– Or to lie naked in sand,
In the silted shallows of a slow river,
Fingering a shell
Once I was something like this, mindless […]
Theodore Roethke – ‘The Far Field’
I rarely remember the actual physical act of writing a poem. Some take days, some years. I have eight edits of ‘Roethke takes the boat to Ballinasloe’ and the final draft was written in Neachtain’s pub, Galway, drinking Lucozade. Hungover. The poem hinges on anxiety and being off-kilter.
It’s part of a longer sequence I’m working on about Theodore Roethke’s visit to Inisbofin Island in 1960. It begins with the poem, ‘Getting the Priest for Roethke’, written in first person narrative of my friend and teaching colleague Kieran Day. Kieran originally influenced the poems after he once remarked, “Elaine, did I ever tell you about the time I had to wake the priest for Roethke? I was only about five years old.” And he motioned with his long, thin hand to show me where the top of his young head bobbed in the sixties. I geeked out. Kieran’s family ran the boarding house, now Day’s Hotel on Bofin, where Roethke stayed during his time there. Roethke was a guest of poet Richard Murphy on the island.
Eventually Roethke, accompanied by the aforementioned priest, left Bofin for time in a psychiatric hospital in the East Galway town of Ballinasloe. I grew up working with young horses and ponies and every October we would go the Ballinasloe Horse Fair to try selling our animals. I relate to Roethke’s sense of abandonment and loss as part inspiration for some inclinations in the poem. As a child, I was paralysed with fear by this hospital. My brothers would mock-threaten to leave me there after the fair, its grey façade and window bars. I was a distant and introverted child, and I thought this ‘Big House’ was an entirely conceivable living option for a young girl who made up stories.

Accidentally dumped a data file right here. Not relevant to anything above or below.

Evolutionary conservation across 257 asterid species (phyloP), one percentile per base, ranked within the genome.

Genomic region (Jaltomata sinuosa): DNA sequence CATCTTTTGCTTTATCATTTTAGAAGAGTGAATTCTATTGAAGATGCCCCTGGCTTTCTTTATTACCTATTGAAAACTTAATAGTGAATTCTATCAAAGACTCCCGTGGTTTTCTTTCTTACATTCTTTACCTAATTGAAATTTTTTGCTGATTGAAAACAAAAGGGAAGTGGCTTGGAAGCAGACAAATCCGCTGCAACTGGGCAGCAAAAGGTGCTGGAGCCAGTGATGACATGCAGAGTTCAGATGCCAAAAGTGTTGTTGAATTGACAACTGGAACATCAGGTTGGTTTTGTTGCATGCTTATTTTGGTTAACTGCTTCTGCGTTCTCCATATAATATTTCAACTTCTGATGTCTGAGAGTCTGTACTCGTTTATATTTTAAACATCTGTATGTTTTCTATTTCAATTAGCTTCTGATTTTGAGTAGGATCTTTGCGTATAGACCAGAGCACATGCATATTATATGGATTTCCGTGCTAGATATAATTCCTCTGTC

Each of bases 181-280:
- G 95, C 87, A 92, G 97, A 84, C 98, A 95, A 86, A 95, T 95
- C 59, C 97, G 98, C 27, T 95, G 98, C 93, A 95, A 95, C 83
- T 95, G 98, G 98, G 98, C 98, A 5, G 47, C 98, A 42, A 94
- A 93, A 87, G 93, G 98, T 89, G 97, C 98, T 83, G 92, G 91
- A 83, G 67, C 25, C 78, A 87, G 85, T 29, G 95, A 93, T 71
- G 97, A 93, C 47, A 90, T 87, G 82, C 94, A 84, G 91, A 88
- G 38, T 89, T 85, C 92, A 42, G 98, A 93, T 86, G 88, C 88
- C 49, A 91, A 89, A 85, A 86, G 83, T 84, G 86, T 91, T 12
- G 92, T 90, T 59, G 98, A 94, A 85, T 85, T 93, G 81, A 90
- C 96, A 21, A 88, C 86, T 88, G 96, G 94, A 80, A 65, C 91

The poem attempts to build quickly on the boat’s movement and the poet trying to steady himself, yet the poem ploughs on in a sort of undulation; Roethke’s caught in a looped memory of the priest called out to banish his Fear, the peaks and troughs, the up and down journeys to everywhere, to nowhere and back again. The journey of the pint to the mouth and to the counter again, the self-medication attempts. Time moves on. The floating bobbing boat and decaying fingernails lends itself to escape or decomposition of the self and the body. Time is the only definite.
At the poem’s conclusion, the orderly speaks and is more important than I originally intended, though I am fascinated by Roethke getting ‘out town for pints’. The orderly is a commanding figure in my opinion, unafraid and carefree and is not intimidated by the poet’s persona, whom he fondly calls, “Teddy”. Kieran Day told me he only addressed the poet as Mr. Roethke, but the orderly is uninterested in nonsense formality. The orderly plans for the darkness of winter by saving turf and it beckons a future. Sadly, there is no immediate planning for how Roethke’s sweating might be stopped. The mind isn’t always favourable to manipulation unlike the practical stacking of turf.
Tragically, Roethke’s death of a heart attack was while swimming in a friend’s pool and rumour has it this pool is now a Zen rock garden. Strange. More musings beckon.